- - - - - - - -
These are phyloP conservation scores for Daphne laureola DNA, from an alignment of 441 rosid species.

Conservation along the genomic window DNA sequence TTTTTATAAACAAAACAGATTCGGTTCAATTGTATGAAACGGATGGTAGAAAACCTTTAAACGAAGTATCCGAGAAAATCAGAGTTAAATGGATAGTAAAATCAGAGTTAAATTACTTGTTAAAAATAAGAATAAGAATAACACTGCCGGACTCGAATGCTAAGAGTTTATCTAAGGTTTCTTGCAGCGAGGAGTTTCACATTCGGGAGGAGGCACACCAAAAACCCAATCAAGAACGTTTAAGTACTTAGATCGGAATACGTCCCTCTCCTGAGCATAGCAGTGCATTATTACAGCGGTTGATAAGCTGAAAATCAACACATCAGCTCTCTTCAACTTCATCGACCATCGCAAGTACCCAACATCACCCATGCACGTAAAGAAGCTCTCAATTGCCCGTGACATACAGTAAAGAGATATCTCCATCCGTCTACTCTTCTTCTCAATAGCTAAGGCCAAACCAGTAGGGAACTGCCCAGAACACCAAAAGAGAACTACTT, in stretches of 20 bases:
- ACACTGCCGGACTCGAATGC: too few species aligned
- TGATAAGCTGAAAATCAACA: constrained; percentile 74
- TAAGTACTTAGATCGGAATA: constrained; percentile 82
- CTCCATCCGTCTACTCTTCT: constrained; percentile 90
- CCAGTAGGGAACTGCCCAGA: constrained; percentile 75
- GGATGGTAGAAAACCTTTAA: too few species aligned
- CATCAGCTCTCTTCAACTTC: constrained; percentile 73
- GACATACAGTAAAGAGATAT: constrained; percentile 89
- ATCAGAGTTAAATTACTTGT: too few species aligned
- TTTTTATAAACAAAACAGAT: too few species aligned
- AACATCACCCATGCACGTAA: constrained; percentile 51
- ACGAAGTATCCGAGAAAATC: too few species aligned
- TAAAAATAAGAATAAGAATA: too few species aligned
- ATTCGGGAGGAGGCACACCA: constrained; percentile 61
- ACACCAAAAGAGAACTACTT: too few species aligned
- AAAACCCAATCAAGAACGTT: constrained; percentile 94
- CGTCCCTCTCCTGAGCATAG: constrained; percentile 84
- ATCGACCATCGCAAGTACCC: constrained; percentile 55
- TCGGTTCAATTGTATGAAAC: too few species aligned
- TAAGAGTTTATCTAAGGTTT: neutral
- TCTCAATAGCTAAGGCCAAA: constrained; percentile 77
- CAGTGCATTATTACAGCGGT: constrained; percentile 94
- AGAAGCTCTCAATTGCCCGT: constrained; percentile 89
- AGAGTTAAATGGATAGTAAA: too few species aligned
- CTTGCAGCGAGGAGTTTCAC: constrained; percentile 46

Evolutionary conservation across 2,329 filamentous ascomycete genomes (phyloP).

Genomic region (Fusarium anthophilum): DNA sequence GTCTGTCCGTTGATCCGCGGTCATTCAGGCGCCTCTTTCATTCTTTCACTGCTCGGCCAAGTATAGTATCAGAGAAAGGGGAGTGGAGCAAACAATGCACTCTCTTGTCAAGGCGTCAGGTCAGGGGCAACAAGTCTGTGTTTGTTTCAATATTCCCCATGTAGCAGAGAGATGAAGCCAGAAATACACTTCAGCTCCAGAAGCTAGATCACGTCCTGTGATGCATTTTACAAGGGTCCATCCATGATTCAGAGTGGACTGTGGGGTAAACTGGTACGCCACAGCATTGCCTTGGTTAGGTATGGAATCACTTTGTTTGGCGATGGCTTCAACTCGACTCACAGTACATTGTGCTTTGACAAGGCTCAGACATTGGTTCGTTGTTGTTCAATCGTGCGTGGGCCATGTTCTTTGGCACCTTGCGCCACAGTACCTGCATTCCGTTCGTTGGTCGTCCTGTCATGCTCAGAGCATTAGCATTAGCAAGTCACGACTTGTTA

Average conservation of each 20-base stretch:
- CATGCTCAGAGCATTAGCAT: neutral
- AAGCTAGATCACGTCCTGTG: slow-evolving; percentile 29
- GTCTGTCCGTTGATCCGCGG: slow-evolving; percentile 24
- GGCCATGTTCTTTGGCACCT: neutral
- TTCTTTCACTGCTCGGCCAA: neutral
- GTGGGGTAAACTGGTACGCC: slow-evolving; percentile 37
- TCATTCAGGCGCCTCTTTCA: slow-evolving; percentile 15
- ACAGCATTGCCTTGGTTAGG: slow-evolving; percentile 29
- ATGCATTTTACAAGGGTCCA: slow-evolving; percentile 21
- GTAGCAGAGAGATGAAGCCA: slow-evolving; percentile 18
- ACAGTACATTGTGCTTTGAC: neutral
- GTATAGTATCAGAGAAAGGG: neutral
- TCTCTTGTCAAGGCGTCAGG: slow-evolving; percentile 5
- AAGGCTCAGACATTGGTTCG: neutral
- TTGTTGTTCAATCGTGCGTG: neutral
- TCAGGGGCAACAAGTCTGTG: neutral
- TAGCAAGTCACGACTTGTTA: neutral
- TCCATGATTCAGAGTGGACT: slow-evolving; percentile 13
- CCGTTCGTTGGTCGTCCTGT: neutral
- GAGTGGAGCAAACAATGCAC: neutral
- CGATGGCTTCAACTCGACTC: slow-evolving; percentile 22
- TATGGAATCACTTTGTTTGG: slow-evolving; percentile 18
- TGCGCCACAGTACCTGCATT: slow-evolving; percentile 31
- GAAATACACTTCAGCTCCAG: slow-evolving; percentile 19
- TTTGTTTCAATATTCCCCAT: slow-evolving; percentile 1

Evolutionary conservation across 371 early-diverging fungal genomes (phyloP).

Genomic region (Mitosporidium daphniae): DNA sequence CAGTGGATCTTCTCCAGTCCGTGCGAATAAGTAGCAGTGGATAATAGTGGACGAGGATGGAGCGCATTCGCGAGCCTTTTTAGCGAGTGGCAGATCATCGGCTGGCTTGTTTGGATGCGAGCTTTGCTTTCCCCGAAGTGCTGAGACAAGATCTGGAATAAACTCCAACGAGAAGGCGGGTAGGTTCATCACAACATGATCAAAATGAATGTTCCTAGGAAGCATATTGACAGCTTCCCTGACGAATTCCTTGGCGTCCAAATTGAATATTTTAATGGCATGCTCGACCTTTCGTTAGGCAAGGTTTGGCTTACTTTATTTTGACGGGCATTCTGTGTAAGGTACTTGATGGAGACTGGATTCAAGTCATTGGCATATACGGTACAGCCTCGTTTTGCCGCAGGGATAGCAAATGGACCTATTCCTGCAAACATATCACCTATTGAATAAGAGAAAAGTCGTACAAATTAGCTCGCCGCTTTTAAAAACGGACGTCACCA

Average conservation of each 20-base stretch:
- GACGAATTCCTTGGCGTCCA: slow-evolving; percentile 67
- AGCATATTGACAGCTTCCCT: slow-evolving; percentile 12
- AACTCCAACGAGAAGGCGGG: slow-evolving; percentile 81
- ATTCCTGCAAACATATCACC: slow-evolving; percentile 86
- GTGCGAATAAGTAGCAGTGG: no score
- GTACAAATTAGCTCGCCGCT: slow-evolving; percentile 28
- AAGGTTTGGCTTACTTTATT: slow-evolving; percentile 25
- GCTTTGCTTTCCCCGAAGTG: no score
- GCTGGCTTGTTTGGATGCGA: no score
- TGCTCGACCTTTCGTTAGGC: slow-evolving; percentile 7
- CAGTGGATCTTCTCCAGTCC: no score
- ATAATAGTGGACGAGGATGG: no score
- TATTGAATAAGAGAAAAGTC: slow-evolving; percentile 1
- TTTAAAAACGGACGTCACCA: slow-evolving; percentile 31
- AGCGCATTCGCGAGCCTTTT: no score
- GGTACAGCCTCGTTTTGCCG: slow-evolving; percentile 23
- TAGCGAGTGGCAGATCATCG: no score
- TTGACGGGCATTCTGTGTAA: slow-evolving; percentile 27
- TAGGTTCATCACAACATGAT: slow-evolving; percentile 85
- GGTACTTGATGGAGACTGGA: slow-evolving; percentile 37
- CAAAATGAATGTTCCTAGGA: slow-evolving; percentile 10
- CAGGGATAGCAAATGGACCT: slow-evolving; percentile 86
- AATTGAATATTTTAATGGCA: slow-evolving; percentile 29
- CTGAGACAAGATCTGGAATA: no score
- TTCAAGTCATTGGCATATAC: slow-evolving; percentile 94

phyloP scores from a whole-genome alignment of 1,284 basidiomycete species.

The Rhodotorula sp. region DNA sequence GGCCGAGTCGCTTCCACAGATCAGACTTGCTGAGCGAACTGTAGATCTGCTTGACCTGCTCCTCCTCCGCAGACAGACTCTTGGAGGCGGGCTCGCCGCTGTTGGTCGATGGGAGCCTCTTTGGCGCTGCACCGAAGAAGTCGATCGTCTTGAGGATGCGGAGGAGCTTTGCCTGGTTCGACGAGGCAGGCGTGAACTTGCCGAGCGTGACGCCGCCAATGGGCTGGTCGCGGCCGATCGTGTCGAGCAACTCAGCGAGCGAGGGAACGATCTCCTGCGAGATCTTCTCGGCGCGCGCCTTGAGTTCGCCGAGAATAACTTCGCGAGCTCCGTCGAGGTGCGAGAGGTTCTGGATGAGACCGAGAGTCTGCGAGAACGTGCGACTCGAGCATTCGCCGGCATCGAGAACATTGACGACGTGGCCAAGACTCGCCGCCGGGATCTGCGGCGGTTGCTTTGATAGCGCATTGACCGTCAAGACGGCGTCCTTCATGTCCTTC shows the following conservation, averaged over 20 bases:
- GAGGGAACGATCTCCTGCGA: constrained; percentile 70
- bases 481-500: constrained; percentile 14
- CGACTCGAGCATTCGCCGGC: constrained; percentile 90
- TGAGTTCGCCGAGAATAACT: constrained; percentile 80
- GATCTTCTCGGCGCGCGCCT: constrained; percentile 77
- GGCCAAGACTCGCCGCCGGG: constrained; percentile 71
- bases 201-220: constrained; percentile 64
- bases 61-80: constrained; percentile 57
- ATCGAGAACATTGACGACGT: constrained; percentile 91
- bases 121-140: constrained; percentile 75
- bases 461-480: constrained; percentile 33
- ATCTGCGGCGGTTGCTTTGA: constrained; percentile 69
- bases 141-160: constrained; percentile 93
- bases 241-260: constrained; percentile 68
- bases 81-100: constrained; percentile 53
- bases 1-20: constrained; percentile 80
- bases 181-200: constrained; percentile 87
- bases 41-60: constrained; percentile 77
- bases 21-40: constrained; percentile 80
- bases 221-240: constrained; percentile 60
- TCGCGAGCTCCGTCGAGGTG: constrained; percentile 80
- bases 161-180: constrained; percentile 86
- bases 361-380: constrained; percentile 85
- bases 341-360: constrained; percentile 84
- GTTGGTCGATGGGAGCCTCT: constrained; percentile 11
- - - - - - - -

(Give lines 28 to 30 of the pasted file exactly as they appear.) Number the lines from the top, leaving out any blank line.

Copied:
Evolutionary conservation across 2,329 filamentous ascomycete genomes (phyloP).

Genomic region (Fusarium anthophilum): DNA sequence GTCTGTCCGTTGATCCGCGGTCATTCAGGCGCCTCTTTCATTCTTTCACTGCTCGGCCAAGTATAGTATCAGAGAAAGGGGAGTGGAGCAAACAATGCACTCTCTTGTCAAGGCGTCAGGTCAGGGGCAACAAGTCTGTGTTTGTTTCAATATTCCCCATGTAGCAGAGAGATGAAGCCAGAAATACACTTCAGCTCCAGAAGCTAGATCACGTCCTGTGATGCATTTTACAAGGGTCCATCCATGATTCAGAGTGGACTGTGGGGTAAACTGGTACGCCACAGCATTGCCTTGGTTAGGTATGGAATCACTTTGTTTGGCGATGGCTTCAACTCGACTCACAGTACATTGTGCTTTGACAAGGCTCAGACATTGGTTCGTTGTTGTTCAATCGTGCGTGGGCCATGTTCTTTGGCACCTTGCGCCACAGTACCTGCATTCCGTTCGTTGGTCGTCCTGTCATGCTCAGAGCATTAGCATTAGCAAGTCACGACTTGTTA

Average conservation of each 20-base stretch: